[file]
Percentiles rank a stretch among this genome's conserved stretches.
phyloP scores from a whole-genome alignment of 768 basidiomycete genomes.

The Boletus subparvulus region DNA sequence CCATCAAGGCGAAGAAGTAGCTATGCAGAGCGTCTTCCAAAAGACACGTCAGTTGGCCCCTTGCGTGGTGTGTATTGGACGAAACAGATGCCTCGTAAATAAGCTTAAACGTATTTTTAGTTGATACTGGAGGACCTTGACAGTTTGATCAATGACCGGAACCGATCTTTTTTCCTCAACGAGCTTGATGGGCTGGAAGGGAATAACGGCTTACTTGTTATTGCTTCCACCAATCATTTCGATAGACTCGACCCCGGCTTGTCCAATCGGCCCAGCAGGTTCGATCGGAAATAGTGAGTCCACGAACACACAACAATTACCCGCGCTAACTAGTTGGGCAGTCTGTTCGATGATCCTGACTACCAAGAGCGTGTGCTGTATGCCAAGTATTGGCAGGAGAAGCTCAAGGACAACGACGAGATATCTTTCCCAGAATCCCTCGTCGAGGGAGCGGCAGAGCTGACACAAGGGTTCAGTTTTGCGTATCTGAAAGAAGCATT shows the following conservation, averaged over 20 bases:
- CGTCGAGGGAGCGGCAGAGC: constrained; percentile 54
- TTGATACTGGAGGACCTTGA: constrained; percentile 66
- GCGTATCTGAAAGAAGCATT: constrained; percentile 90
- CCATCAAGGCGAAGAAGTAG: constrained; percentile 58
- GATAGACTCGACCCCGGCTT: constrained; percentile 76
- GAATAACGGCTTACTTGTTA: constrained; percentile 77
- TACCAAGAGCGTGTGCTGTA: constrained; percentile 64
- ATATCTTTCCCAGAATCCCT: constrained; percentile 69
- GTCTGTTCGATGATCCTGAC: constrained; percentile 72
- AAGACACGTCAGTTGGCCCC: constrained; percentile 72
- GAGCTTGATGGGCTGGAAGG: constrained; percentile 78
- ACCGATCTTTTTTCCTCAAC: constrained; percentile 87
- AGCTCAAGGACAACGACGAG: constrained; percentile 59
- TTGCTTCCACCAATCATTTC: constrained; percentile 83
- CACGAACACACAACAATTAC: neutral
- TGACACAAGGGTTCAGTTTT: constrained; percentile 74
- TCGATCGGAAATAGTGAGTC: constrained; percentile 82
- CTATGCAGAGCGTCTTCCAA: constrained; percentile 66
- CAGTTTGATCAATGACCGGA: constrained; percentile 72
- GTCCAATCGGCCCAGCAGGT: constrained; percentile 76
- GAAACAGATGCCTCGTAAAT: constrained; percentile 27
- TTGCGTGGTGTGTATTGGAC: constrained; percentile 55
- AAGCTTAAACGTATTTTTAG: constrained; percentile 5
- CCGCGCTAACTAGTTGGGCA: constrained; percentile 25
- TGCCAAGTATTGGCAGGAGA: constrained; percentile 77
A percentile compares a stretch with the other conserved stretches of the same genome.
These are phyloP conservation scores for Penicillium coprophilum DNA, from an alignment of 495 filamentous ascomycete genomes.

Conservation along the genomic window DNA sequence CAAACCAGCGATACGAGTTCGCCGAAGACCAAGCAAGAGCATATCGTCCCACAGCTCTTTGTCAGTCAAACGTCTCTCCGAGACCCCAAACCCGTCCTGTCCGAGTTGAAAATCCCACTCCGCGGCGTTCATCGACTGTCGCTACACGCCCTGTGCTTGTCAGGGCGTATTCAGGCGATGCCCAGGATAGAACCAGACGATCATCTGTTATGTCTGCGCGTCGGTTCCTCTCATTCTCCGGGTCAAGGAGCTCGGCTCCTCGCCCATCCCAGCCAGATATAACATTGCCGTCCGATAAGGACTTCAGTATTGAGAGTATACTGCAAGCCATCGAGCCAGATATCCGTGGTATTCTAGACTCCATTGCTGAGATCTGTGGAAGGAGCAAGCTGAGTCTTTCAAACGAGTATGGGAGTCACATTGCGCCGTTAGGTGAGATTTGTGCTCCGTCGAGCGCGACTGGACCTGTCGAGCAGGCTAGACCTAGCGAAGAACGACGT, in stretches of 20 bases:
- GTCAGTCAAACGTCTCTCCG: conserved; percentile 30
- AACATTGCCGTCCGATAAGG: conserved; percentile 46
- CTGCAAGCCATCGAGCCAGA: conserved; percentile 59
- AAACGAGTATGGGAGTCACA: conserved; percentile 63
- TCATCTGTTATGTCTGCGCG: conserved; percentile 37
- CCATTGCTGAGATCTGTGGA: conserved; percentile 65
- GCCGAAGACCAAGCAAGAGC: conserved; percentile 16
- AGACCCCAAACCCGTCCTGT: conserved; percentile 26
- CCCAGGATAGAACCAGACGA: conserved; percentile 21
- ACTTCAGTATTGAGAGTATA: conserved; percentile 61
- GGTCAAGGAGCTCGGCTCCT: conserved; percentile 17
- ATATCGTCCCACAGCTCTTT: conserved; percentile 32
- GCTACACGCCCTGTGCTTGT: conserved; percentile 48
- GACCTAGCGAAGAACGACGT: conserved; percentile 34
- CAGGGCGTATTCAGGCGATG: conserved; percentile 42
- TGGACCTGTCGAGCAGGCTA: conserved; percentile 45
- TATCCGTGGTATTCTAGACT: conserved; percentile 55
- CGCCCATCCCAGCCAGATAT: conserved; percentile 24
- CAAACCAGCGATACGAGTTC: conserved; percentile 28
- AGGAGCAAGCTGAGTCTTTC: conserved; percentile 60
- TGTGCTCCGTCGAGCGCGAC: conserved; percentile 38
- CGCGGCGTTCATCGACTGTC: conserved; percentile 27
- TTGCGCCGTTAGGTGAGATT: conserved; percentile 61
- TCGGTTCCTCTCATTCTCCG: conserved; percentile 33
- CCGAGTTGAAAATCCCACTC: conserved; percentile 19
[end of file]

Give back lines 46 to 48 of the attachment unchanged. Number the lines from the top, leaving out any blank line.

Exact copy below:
- CAGGGCGTATTCAGGCGATG: conserved; percentile 42
- TGGACCTGTCGAGCAGGCTA: conserved; percentile 45
- TATCCGTGGTATTCTAGACT: conserved; percentile 55